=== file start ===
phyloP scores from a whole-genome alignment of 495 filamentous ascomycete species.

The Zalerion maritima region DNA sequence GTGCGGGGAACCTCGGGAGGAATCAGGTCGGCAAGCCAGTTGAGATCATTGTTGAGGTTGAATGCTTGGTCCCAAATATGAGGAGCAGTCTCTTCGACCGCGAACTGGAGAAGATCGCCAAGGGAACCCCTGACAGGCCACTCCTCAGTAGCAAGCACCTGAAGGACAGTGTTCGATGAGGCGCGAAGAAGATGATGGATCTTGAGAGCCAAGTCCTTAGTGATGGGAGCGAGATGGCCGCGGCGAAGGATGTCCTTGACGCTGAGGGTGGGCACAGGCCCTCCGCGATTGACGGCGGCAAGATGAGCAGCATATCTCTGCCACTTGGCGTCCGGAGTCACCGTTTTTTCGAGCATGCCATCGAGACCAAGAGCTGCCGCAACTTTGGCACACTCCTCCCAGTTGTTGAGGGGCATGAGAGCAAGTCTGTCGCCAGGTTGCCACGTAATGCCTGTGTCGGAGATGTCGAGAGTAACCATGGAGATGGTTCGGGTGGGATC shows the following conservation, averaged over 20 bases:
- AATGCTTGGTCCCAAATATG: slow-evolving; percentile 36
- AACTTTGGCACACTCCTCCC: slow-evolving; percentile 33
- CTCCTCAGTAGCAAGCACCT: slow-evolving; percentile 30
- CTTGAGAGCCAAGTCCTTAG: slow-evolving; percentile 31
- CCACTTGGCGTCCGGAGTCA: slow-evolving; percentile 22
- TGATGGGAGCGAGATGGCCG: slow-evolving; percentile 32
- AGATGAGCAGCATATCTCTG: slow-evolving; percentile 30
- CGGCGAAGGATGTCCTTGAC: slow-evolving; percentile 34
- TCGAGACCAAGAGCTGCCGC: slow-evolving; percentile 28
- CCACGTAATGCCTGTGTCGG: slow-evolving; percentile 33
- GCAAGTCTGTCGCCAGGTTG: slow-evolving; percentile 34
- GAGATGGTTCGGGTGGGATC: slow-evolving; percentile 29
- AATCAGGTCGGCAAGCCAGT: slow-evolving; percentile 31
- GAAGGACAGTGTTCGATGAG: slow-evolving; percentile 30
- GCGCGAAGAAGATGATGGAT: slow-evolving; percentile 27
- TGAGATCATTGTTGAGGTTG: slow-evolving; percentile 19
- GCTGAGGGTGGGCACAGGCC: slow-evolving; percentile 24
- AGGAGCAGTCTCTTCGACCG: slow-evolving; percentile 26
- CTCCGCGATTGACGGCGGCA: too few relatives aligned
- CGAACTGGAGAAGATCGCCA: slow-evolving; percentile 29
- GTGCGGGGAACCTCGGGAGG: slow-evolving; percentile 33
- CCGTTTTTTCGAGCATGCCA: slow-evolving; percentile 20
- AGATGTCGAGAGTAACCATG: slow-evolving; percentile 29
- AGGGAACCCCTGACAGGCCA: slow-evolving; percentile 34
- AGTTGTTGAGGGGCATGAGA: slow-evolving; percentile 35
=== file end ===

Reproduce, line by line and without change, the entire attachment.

phyloP scores from a whole-genome alignment of 495 filamentous ascomycete species.

The Zalerion maritima region DNA sequence GTGCGGGGAACCTCGGGAGGAATCAGGTCGGCAAGCCAGTTGAGATCATTGTTGAGGTTGAATGCTTGGTCCCAAATATGAGGAGCAGTCTCTTCGACCGCGAACTGGAGAAGATCGCCAAGGGAACCCCTGACAGGCCACTCCTCAGTAGCAAGCACCTGAAGGACAGTGTTCGATGAGGCGCGAAGAAGATGATGGATCTTGAGAGCCAAGTCCTTAGTGATGGGAGCGAGATGGCCGCGGCGAAGGATGTCCTTGACGCTGAGGGTGGGCACAGGCCCTCCGCGATTGACGGCGGCAAGATGAGCAGCATATCTCTGCCACTTGGCGTCCGGAGTCACCGTTTTTTCGAGCATGCCATCGAGACCAAGAGCTGCCGCAACTTTGGCACACTCCTCCCAGTTGTTGAGGGGCATGAGAGCAAGTCTGTCGCCAGGTTGCCACGTAATGCCTGTGTCGGAGATGTCGAGAGTAACCATGGAGATGGTTCGGGTGGGATC shows the following conservation, averaged over 20 bases:
- AATGCTTGGTCCCAAATATG: slow-evolving; percentile 36
- AACTTTGGCACACTCCTCCC: slow-evolving; percentile 33
- CTCCTCAGTAGCAAGCACCT: slow-evolving; percentile 30
- CTTGAGAGCCAAGTCCTTAG: slow-evolving; percentile 31
- CCACTTGGCGTCCGGAGTCA: slow-evolving; percentile 22
- TGATGGGAGCGAGATGGCCG: slow-evolving; percentile 32
- AGATGAGCAGCATATCTCTG: slow-evolving; percentile 30
- CGGCGAAGGATGTCCTTGAC: slow-evolving; percentile 34
- TCGAGACCAAGAGCTGCCGC: slow-evolving; percentile 28
- CCACGTAATGCCTGTGTCGG: slow-evolving; percentile 33
- GCAAGTCTGTCGCCAGGTTG: slow-evolving; percentile 34
- GAGATGGTTCGGGTGGGATC: slow-evolving; percentile 29
- AATCAGGTCGGCAAGCCAGT: slow-evolving; percentile 31
- GAAGGACAGTGTTCGATGAG: slow-evolving; percentile 30
- GCGCGAAGAAGATGATGGAT: slow-evolving; percentile 27
- TGAGATCATTGTTGAGGTTG: slow-evolving; percentile 19
- GCTGAGGGTGGGCACAGGCC: slow-evolving; percentile 24
- AGGAGCAGTCTCTTCGACCG: slow-evolving; percentile 26
- CTCCGCGATTGACGGCGGCA: too few relatives aligned
- CGAACTGGAGAAGATCGCCA: slow-evolving; percentile 29
- GTGCGGGGAACCTCGGGAGG: slow-evolving; percentile 33
- CCGTTTTTTCGAGCATGCCA: slow-evolving; percentile 20
- AGATGTCGAGAGTAACCATG: slow-evolving; percentile 29
- AGGGAACCCCTGACAGGCCA: slow-evolving; percentile 34
- AGTTGTTGAGGGGCATGAGA: slow-evolving; percentile 35